It was an unlikely friendship. We are brothers in Christ, and both bald, but beyond that, our backgrounds couldn’t have been more different. I am loud; Jerry was soft-spoken. I am a former pothead; Jerry served in the military. I come from a Charismatic background; Jerry’s work was with the Navigators.
So when I first invited Jerry Bridges to come and speak at a Sovereign Grace event, I didn’t expect him to accept my invitation. Actually, I don’t think I expected to hear back from him at all. I assumed he received more invitations than he could possibly answer. My invitation was simply a means of thanking this man for the significant influence his writing had on my life. For it was from Jerry Bridges that I learned how to preach the gospel to myself each and every day.
But to my surprise, he did respond. And to my surprise he accepted my invitation, and kept accepting my invitations. He taught at the Sovereign Grace Pastors College for 15 straight years, even as his health began to decline. His class was a highlight every year and many PC graduates point to that week as formative for their understanding and application of the gospel.
Even more to my surprise, Jerry and I became friends. Like I said, a most unlikely friendship. And so I mourn Jerry’s death, like countless others. I’m glad he’s in heaven, particularly given his deteriorating health over the last few years. But I will miss our times together, where I had the privilege and joy of hanging with him and learning from him.
Jerry was kind, gentle, and genuinely humble, for he had been humbled by the grace of God revealed in the gospel of Christ and him crucified. Though he was a serious man, he loved to laugh. I loved making him laugh and I loved laughing with him. And I will miss hearing his latest story of the sanctifying effects of travel in his life. (Jerry’s flights were always getting delayed or cancelled.)
Most of all I will miss conversations about the gospel which broke out each and every time we were together. I’m sure there was nothing unique about our conversations; I imagine Jerry had them with everyone he knew. I will treasure these conversations I had with this father in the faith. And I will miss the smile on his face and the joy in his eyes whenever he reflected on the Savior’s love for him as demonstrated by his substitutionary sacrifice on the cross for our sins. Suddenly, while sitting in a crowded restaurant we would find ourselves preaching the gospel to each other marveling together at the one “who loved us and gave himself for us (Gal 2:20).” We found common ground—the most important common ground—in the gospel, and this was the only explanation for the unlikely friendship between us.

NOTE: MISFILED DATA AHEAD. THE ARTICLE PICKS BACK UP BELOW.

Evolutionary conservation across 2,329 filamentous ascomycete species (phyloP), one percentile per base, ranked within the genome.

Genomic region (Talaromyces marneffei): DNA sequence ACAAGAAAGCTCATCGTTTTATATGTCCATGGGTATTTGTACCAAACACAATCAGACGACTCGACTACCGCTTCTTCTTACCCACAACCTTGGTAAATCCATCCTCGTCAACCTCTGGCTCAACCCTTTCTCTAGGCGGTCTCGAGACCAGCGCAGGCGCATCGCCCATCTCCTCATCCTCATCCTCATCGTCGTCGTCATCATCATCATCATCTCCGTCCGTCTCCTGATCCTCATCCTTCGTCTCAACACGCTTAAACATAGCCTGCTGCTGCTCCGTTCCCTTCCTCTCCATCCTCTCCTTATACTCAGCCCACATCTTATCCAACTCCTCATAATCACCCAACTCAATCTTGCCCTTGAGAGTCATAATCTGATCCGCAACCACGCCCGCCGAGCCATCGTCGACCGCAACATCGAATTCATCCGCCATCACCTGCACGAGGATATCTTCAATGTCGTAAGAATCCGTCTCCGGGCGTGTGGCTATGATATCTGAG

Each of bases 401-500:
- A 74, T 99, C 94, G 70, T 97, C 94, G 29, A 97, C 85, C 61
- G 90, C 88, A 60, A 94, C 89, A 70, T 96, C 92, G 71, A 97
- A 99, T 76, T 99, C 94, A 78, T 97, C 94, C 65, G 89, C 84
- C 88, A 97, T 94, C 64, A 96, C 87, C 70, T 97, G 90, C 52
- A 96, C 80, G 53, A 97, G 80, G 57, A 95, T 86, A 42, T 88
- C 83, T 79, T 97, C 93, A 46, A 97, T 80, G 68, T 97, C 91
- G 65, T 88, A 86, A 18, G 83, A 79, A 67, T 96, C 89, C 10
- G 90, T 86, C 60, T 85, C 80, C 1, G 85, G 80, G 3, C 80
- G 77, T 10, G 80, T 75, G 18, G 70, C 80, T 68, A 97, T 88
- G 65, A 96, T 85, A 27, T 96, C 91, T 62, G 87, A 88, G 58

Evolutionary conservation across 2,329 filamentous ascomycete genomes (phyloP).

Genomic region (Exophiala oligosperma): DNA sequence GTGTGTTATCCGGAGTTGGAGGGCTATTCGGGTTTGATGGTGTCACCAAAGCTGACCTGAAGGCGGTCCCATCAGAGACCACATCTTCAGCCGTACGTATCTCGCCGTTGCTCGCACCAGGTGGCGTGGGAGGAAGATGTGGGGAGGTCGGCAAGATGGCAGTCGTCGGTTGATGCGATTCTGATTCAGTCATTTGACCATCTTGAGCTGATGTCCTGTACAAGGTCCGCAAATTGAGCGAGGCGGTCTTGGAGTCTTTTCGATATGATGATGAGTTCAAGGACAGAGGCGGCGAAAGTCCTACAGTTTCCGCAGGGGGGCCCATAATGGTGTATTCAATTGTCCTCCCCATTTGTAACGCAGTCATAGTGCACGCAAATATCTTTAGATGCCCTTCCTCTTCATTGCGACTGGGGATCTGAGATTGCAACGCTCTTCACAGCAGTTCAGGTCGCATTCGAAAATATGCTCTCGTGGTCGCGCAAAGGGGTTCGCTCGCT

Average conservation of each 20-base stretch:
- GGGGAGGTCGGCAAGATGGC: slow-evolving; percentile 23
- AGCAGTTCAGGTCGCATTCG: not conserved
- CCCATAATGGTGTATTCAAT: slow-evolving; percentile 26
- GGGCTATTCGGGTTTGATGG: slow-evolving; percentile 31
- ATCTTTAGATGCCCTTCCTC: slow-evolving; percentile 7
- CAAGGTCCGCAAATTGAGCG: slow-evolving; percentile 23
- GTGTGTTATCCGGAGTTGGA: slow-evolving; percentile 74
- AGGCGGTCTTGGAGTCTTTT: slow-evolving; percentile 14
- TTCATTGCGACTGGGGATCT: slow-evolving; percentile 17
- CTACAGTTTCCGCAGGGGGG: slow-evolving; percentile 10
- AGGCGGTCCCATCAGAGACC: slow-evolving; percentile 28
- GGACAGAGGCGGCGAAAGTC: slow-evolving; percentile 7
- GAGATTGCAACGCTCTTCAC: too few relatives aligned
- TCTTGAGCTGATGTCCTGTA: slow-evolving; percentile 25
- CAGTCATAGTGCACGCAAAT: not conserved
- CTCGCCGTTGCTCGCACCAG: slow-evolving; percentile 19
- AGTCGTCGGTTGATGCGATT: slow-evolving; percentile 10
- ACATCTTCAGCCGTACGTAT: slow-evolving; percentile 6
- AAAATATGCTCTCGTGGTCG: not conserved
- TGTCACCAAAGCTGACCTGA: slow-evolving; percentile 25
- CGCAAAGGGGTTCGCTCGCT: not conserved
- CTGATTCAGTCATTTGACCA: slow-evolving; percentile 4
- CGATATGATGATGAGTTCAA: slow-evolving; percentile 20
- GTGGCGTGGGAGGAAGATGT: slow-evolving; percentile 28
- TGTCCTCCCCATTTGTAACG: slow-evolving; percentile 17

This morning, a friend sent me the following excerpt from Jerry’s book, The Gospel for Real Life. As I read it, I cried. I think you will too.
“What will it be like when we enter the presence of the Lord? Sometimes when I focus too much on my own shortcomings, of how often I have sinned against grace and against knowledge, of how little I have availed myself of all the blessings of God and opportunities that have come my way, I think I would like to somehow ‘just slip in the side door’ of heaven, unnoticed and consequently unwelcome. But that is because I do focus too much on myself and try to anticipate my welcome on the basis of my performance.
The apostle Peter, however, gives us an entirely different perspective in 2 Peter 1:10-11: ‘Therefore, my brothers, be all the more eager to make your calling and election sure. For if you do these things, you will never fall, and you will receive a rich welcome into the eternal kingdom of our Lord and Savior Jesus Christ.’” (pp.164–5).
Because God is rich in grace and displayed the riches of his grace in the death of His Son on the cross for our sins we can be certain that Jerry didn’t slip in the side door. No, there was a rich welcome for Jerry yesterday. And this thought comforts the hearts of all those who loved this man and are deeply grateful to God for the influence of this man on their lives.
So preach the gospel to yourself today. It would be the best and wisest way to serve your soul and the most appropriate way to honor the life and ministry of Jerry Bridges.
Jerry has also been honored by tributes from his close friend and collaborator Bob Bevington and Justin Taylor.